The other major factor which should be of concern for policy makers for poor DALY rate is high total cholesterol – 1844 per 100,000 population. Of the 21 major states, those that perform worse than Gujarat on this score are Haryana (2281), Andhra Pradesh (2044), Karnataka (1885), Punjab (2232) and Tamil Nadu (2396).
The Lancet study, titled “Nations within a nation: variations in epidemiological transition across the states of India, 1990–2016 in the Global Burden of Disease Study”, has been sponsored jointly by the Bill & Melinda Gates Foundation, Indian Council of Medical Research, and the World Bank.
It says, “Child and maternal malnutrition mainly contributed to DALYs from neonatal disorders, nutritional deficiencies, and diarrhoea, lower respiratory, and other common infectious diseases.”
While pointing out that “these DALYs decreased by 64·3% from 1990 to 2016”, the study says, “Child and maternal malnutrition was still the top risk factor, causing the highest disease burden in India in 2016 as it was in 1990, when it caused 35·5% of the DALYs.”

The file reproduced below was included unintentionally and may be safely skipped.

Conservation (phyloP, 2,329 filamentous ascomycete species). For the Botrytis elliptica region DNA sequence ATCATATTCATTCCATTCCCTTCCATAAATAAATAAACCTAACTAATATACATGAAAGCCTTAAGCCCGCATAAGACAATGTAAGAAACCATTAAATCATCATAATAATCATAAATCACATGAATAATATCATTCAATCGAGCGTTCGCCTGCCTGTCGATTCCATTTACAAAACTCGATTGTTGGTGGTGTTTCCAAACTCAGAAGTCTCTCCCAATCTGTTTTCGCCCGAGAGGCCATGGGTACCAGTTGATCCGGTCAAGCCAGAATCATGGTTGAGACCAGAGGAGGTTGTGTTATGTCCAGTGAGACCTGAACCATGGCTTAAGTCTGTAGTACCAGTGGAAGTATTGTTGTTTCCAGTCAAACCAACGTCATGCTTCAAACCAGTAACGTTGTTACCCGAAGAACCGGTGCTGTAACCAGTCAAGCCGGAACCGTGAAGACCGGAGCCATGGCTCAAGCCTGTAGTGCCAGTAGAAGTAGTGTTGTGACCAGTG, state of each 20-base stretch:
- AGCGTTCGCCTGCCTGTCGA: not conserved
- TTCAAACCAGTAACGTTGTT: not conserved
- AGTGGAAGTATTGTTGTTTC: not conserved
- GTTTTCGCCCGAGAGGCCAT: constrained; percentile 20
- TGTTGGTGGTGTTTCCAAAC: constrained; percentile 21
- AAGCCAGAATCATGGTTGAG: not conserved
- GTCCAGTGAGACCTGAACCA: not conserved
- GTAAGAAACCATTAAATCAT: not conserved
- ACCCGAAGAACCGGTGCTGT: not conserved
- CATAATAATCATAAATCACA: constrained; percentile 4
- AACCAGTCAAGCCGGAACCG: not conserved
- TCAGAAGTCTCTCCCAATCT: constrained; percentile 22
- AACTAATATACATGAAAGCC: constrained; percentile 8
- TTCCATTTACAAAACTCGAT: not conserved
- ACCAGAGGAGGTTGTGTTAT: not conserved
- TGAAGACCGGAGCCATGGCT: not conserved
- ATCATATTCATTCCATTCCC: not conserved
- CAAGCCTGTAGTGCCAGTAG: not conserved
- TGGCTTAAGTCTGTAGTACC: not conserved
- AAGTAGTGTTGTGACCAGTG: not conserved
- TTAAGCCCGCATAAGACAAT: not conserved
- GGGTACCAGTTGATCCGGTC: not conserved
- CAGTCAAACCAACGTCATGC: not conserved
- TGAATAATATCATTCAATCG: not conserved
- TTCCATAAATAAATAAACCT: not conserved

The study says, “The age-standardised DALY rate in India dropped by 36% from 1990 to 2016, indicating overall progress in reducing disease burden. Behind this, however, are huge variations in the magnitude and progress across the states of India for the various diseases and risk factors.”

Comments

TRENDING

Amit Shah 'wrong': Lack of transparency characterized bank frauds, NPAs, jobs data

Counterview Desk
India's senior RTI activists Nikhil Dey, Anjali Bhardwaj, Venktesh Nayak, Rakesh Reddy Dubbudu, Dr. Shaikh Ghulam Rasool, Pankti Jog and Pradip Pradhan, who are attached with the National Campaign for Peoples' Right to Information (NCPRI), have said that Union home minister Amit Shah's claim that the Government of India is committed to transparency stands in sharp contrast to its actual actions.

Untold story of Jammu: Business 'down', students fear lynching, teachers can't speak

By Rajiv Shah